The Jeffersonian Era: Lewis and Clark Expedition

Topics: Native Americans in the United States, Lewis and Clark Expedition, United States Pages: 2 (618 words) Published: February 8, 2012
Ricki Miguel
Due September 2nd, 2011
Chapter Seven Essay- The Jeffersonian Era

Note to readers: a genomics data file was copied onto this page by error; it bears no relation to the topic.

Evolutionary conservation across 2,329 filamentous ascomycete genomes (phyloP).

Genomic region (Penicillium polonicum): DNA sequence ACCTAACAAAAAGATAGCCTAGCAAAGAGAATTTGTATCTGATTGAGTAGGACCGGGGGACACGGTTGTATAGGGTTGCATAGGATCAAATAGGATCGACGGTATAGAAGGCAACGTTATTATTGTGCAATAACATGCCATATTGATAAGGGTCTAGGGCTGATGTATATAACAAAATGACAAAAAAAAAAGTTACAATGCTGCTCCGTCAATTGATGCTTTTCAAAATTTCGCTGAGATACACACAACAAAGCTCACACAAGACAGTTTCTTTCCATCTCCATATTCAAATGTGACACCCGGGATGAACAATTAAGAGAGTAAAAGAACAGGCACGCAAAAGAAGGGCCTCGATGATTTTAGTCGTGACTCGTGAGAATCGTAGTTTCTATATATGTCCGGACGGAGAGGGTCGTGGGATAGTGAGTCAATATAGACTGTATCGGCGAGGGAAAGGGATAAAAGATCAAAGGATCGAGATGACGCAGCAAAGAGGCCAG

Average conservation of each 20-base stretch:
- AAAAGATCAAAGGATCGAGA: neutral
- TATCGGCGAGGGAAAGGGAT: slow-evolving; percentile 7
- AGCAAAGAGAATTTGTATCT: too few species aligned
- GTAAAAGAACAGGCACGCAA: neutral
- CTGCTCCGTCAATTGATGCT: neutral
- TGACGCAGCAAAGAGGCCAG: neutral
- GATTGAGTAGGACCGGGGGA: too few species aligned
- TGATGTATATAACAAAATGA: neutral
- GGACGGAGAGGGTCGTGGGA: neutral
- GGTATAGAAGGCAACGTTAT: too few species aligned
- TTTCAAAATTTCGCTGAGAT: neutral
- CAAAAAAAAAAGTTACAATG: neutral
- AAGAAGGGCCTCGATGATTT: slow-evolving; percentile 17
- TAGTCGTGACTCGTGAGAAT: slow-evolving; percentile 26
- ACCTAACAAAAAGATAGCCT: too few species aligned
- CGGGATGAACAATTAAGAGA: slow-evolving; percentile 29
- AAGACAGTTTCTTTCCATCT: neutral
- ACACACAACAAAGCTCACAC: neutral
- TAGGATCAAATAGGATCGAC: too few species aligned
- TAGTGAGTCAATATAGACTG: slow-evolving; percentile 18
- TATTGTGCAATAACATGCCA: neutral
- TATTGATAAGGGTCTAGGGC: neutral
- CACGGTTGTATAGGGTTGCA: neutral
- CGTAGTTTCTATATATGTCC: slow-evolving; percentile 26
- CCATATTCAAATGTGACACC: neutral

In the year of 1804, two men led an expedition of discovery that expanded a young nation's economic potential, increased its scientific understanding, and as well as enhanced its worldwide reputation. The significant westward expansion was called the Lewis and Clark Expedition. The United States third president, Thomas Jefferson, named Meriwether Lewis the main leader of the expedition and Lewis chose William Clark to accompany him on his glorious journey. Meriwhether Lewis was a veteran of Indian wars skilled in the ways of the wilderness and William Clark was Lewis's commanding officer in the army and also an experienced frontiersman and Indian fighter just like his older brother George Rodgers Clark. Jefferson had been longing to know how the lands of the western area were like, so he took action and planned out the journey. Prior to the westward exploration, the Louisiana Purchase had been established, thus guaranteeing the Lewis and Clark expedition to set off. Jefferson's purpose for the trip was both to study the area's plants, animal life, and geography, and to discover how the region could be exploited economically. According to Jefferson, one goal was to find a direct and usable water communication across this continent in order to commerce with Asia. Jefferson also placed special importance on declaring the United States sovereignty over the Native American tribes along the Missouri River and getting a sense of how many resources were located in the recently-completed Louisiana Purchase. Lewis and Clark were accompanied by a fifteen-year-old Shoshone Indian woman, Sacajawea, the wife of a French-Canadian fur trader. After crossing the Rocky Mountains, the expedition reached the Pacific Ocean in the area of present-day Oregon in November 1805. They returned in 1806, bringing with them an immense amount of information about the region as well as...
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